On September 24, 2020, the US Treasury Department’s Office of Foreign Assets Control (OFAC) published a Final Rule in the Federal Resister that amended the Cuban Assets Control Regulations (CACR) to further implement the President’s foreign policy to deny the Cuban regime sources of revenue. 

Major elements of the changes include:  

  • Professional (Including Business) Meetings and Conferences: The Final Rule amends a CACR general license to eliminate the authorization for CACR parties to attend or organize professional (including business) meetings or conferences in Cuba, unless it is authorized on a case-by-case basis by OFAC. This change will make it more onerous for CACR parties to travel to engage in preliminary business discussions or negotiations with potential counterparties in Cuba. This amendment, however, keeps in place the authorization for travel to Cuba to conduct professional (including business) research pursuant to a general license.
  • Public Performances, Clinics, Workshops, Competitions, and Exhibitions: The Final Rule removes a general license that authorizes CACR parties to participate in or organize certain public performances, clinics, workshops, other athletic or non-athletic competitions, and exhibitions, and replaces it with a specific licensing policy (i.e., permitting the authorization of specific activities on a case-by-case basis by OFAC). The authorization for travel by amateur and semi-professional athletic teams for athletic competitions in Cuba, however, remains in place.
  • Cuba Prohibited Accommodations List: The Final Rule adds a new prohibition for CACR parties regarding lodging and related transactions (e.g., making reservations or paying for lodging) at certain properties in Cuba identified on the US State Department’s newly created “Cuba Prohibited Accommodations List” (the “CPA List”). This prohibition applies to all categories of Cuba authorized travel except for travel for official government purposes. The CPA List includes 433 properties owned or controlled by the Cuban government, prohibited government officials, members of the Communist Party of Cuba, and close relatives of the foregoing categories of persons. The Trump Administration previously prohibited lodging in hotels identified with links to the Cuban military, intelligence, and security services through the CACR and the “Cuba Restricted List.” In addition, the restrictions related to the Cuba Restricted List do not apply to all categories of Cuba authorized travel.
  • Cuban-Origin Alcohol and Tobacco: The Final Rule amends four CACR general licenses to restrict the importation of Cuban-origin alcohol and tobacco products into the United States. Previously, OFAC had authorized importation of Cuban-origin alcohol and tobacco products for personal, non-commercial use. OFAC has also eliminated the exception that allowed CACR parties to buy Cuban-origin goods in third countries and bring them back to the United States, although such Cuban-origin goods may be purchased and consumed by CACR parties in third countries.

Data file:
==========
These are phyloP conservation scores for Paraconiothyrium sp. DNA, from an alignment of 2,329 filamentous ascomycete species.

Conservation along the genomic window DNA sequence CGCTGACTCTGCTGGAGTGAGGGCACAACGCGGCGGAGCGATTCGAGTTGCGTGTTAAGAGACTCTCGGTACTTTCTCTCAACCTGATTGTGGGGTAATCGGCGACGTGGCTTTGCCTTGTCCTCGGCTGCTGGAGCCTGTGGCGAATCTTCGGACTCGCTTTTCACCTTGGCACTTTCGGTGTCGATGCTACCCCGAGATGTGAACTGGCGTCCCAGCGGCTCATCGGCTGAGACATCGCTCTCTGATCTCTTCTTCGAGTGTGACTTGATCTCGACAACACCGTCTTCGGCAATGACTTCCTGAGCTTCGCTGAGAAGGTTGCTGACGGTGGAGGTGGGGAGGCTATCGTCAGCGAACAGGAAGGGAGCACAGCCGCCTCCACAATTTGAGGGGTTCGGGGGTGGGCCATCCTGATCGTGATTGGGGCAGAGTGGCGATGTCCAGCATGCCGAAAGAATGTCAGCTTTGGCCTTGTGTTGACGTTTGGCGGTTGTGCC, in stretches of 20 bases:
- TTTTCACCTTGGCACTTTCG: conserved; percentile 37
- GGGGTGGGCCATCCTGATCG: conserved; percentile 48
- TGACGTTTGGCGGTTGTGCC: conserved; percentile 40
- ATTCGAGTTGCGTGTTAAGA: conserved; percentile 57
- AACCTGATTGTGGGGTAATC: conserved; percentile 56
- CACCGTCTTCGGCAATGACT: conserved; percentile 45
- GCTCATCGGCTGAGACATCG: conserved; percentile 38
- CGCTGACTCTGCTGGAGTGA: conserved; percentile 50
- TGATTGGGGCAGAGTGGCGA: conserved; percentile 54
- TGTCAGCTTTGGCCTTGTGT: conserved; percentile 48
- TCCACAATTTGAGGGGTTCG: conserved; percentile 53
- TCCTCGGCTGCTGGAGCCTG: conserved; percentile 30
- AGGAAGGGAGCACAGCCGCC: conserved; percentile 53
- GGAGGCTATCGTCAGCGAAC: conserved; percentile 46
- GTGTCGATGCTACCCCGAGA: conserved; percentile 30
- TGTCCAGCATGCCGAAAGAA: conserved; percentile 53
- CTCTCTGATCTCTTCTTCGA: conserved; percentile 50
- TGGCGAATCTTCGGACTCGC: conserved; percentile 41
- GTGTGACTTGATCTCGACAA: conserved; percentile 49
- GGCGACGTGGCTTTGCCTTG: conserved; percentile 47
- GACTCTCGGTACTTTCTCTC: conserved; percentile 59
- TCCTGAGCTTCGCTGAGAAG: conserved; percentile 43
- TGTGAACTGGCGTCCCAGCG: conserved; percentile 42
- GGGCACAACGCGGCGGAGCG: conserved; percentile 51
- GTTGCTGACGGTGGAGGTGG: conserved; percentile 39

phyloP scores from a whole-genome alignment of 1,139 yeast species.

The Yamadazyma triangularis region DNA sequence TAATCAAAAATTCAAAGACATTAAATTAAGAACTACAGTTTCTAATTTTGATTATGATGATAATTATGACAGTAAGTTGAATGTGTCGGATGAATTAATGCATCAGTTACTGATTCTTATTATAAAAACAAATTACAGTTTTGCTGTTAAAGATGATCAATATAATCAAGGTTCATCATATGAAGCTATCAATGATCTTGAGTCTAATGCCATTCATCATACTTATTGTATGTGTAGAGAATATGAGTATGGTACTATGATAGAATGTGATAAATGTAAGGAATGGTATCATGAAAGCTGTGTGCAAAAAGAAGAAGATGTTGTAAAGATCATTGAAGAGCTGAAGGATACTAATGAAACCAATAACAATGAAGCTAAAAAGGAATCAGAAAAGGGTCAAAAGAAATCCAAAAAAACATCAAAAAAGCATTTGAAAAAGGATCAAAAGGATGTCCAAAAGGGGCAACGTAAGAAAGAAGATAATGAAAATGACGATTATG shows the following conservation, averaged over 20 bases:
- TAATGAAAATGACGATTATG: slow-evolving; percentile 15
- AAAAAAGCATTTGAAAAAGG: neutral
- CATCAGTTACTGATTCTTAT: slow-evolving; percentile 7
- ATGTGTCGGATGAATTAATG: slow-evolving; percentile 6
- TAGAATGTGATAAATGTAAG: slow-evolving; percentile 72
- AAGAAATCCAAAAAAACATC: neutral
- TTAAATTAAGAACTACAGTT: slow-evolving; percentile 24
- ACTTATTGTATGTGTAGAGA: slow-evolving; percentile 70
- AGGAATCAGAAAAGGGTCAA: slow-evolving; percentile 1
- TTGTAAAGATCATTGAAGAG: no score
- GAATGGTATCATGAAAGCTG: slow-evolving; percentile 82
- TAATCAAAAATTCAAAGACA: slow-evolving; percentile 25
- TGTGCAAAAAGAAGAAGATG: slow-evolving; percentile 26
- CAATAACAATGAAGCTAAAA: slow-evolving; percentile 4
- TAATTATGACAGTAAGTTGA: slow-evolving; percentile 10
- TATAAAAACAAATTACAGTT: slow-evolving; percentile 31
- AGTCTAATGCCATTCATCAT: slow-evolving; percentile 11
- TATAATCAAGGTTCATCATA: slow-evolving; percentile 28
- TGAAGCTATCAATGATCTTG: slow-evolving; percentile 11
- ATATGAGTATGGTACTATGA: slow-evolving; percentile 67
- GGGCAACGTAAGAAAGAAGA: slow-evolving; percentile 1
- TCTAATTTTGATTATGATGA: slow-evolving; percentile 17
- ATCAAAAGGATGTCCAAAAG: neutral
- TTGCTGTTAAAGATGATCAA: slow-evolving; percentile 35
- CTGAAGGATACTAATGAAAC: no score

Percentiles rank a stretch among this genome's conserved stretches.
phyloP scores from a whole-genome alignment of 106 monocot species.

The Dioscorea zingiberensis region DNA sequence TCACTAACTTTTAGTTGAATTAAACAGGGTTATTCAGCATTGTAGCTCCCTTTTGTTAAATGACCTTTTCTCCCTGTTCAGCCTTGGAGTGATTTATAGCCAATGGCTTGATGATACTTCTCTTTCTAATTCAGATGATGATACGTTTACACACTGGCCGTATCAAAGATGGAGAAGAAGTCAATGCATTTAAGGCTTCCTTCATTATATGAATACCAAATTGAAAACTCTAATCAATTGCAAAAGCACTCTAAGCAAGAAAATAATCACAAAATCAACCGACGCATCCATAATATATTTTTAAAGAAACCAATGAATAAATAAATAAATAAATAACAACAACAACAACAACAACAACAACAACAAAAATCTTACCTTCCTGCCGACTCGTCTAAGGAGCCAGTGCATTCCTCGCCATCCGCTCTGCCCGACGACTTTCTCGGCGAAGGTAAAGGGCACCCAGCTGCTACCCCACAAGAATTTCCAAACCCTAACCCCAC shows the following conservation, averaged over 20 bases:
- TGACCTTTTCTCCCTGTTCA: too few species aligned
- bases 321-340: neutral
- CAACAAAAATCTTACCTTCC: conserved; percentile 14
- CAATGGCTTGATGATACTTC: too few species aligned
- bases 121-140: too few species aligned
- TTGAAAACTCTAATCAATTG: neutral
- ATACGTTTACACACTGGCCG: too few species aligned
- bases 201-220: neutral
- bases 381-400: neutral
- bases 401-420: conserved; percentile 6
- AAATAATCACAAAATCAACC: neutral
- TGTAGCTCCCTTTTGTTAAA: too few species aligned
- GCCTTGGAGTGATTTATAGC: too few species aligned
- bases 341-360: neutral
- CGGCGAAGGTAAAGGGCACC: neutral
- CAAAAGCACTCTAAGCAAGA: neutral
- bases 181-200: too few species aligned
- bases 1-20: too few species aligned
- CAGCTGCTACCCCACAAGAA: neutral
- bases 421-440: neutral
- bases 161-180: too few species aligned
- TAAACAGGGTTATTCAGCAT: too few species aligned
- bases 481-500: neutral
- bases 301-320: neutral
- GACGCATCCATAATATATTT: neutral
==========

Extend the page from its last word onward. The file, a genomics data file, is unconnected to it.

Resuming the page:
The Final Rule also makes several technical and conforming changes in the CACR. On September 23, OFAC published a number of new and updated Frequently Asked Questions regarding these changes.


Bart McMillan leads the Chicago Office’s International Trade Compliance Subpractice within the North American International Commercial Practice. He advises US and non-US companies on international trade compliance matters arising under US export controls, trade sanctions, and antiboycott rules, as well as under US customs laws with respect to classification, valuation, country of origin, free trade agreements, and the protection of intellectual property at the US border. His practice also covers anti-bribery and specialized commercial compliance issues in sales and sales promotion under the US Foreign Corrupt Practices Act (FCPA), non-US anti-bribery law, and non-US commercial laws. Mr. McMillan has been practicing with Baker McKenzie for the entirety of his legal career, and during 2004 he was located in the Washington, DC office. He is a frequent speaker on international trade compliance matters at seminars, conferences, and company training events. While pursuing his J.D. at NYU School of Law, Mr. McMillan was Staff Editor (1997-98) and Associate Editor (1998-99), New York University Law Review; and he participated in a semester exchange to the Central European University (Budapest) (Legal Studies Dep’t).


Iris Zhang is an associate in the Firm's International Commercial & Trade Practice Group. Iris regularly assists multinational companies on sanctions, customs and export control compliance as well as other international trade matters. Before joining the Firm, Iris worked in a Chinese law firm in Beijing on regulatory compliance and risk controls relating to Chinese anti-bribery laws and US Foreign Corrupt Practices Act.